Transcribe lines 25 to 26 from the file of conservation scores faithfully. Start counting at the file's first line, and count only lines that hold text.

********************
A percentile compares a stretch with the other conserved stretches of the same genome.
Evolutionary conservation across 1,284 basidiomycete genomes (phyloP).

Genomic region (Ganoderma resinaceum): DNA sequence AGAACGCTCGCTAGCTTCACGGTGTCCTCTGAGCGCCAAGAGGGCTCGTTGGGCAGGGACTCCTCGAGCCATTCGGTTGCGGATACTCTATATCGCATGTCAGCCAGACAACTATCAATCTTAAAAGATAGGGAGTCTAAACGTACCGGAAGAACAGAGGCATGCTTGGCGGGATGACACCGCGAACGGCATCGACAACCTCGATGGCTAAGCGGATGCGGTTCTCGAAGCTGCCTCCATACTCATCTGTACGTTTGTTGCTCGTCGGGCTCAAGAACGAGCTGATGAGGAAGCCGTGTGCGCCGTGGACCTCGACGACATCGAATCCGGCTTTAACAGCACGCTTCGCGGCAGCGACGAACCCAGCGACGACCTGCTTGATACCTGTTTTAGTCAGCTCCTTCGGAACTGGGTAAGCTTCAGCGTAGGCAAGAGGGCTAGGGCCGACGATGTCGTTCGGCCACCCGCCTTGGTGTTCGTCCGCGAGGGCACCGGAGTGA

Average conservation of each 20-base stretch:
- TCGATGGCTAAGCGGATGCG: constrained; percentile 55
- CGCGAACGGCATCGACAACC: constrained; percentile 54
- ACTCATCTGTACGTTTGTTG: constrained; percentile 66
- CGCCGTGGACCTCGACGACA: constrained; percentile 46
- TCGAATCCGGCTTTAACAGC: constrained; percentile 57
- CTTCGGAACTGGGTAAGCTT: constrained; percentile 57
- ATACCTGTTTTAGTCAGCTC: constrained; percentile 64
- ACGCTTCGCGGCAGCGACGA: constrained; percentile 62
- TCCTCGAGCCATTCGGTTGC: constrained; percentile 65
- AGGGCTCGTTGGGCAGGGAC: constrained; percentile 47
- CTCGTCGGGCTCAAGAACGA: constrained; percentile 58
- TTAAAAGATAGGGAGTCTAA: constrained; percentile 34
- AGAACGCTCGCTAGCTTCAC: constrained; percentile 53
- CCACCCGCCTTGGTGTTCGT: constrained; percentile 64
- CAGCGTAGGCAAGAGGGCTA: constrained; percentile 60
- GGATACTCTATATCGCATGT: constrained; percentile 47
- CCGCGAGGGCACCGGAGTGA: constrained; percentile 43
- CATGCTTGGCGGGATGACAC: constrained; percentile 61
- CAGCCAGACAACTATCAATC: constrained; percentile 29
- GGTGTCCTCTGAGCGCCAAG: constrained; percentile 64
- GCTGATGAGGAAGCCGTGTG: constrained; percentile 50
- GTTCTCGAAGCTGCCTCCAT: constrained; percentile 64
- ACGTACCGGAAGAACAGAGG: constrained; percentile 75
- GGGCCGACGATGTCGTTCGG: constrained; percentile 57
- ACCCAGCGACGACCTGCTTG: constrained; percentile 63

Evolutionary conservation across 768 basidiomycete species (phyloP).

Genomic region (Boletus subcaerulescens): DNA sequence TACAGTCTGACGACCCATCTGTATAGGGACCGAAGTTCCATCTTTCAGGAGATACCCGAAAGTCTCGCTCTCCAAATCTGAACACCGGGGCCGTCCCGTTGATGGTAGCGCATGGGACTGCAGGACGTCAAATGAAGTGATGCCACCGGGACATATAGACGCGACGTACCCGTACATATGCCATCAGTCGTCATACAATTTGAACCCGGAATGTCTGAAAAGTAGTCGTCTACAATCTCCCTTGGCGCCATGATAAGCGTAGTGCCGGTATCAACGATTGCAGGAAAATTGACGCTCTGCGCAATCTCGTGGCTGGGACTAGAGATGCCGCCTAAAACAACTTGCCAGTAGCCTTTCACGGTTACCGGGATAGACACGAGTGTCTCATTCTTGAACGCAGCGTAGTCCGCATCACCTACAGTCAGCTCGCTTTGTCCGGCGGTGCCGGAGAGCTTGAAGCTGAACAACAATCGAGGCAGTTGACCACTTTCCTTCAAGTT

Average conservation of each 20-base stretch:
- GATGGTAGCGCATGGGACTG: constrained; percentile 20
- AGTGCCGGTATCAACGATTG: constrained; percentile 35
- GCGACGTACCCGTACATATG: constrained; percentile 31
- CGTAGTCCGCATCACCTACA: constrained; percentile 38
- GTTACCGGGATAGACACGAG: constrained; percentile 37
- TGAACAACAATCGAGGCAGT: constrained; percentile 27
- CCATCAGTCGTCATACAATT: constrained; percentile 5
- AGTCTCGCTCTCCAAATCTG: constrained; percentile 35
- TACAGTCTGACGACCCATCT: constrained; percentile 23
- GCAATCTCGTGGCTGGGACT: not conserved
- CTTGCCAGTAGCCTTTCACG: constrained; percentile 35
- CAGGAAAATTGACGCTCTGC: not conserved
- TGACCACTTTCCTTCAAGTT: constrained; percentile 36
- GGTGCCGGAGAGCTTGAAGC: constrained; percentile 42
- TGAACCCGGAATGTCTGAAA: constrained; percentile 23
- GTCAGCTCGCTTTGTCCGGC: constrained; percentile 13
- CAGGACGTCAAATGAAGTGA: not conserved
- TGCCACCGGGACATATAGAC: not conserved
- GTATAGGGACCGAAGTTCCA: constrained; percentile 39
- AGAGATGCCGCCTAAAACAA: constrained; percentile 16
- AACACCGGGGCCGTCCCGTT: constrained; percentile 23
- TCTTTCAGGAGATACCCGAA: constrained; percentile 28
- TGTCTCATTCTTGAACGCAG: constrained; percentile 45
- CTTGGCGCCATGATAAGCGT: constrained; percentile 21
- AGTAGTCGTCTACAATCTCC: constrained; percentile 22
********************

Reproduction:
- GCTGATGAGGAAGCCGTGTG: constrained; percentile 50
- GTTCTCGAAGCTGCCTCCAT: constrained; percentile 64